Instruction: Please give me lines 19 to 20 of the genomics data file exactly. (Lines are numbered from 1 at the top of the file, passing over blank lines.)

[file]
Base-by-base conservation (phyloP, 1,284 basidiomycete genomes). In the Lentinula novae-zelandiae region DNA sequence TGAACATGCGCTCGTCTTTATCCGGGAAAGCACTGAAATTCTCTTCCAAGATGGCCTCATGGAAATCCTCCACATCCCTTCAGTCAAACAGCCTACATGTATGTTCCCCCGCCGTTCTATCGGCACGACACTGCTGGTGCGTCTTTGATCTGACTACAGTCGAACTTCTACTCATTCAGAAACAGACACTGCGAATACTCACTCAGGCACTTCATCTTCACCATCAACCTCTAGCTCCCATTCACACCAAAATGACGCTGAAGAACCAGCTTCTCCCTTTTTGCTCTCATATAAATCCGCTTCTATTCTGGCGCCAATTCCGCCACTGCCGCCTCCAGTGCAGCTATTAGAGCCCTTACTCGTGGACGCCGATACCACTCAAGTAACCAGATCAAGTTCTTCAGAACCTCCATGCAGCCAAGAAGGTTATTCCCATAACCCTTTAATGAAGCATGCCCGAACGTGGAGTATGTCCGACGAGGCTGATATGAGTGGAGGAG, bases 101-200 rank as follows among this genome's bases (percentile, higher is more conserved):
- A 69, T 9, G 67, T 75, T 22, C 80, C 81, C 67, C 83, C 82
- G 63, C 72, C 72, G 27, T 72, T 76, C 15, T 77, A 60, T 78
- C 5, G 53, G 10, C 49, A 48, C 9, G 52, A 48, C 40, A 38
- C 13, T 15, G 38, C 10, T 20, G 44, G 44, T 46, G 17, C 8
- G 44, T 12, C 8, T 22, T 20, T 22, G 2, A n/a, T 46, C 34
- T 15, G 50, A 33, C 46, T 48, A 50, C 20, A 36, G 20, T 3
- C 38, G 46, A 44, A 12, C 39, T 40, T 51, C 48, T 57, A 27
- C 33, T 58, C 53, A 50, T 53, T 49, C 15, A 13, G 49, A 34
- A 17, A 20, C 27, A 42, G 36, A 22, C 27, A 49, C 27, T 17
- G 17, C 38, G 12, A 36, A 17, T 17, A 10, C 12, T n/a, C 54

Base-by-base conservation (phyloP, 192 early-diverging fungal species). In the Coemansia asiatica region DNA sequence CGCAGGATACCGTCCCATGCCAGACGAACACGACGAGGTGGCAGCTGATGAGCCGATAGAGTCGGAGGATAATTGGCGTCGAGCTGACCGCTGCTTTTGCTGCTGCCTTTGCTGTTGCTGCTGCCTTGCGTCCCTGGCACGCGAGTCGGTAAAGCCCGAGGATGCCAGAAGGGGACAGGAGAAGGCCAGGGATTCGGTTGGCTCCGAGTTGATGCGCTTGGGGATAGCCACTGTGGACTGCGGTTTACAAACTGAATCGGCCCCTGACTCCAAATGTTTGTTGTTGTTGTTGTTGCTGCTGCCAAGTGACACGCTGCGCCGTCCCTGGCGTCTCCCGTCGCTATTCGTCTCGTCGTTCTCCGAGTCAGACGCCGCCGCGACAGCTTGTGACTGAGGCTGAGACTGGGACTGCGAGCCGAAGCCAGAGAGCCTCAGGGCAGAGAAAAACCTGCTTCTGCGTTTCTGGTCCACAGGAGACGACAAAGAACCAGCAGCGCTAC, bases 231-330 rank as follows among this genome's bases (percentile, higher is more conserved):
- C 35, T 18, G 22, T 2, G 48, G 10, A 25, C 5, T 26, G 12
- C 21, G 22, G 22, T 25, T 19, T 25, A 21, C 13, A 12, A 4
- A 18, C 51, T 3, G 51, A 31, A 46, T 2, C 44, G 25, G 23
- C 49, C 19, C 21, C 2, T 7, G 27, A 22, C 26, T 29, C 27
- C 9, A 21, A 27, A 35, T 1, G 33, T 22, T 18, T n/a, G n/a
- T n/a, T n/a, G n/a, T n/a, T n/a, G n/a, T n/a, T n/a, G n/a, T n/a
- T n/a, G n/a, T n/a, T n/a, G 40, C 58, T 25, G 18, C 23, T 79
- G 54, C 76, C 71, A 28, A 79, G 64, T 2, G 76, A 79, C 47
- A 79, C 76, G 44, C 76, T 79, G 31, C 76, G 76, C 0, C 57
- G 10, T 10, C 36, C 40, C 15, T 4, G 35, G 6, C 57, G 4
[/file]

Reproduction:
- T n/a, G n/a, T n/a, T n/a, G 40, C 58, T 25, G 18, C 23, T 79
- G 54, C 76, C 71, A 28, A 79, G 64, T 2, G 76, A 79, C 47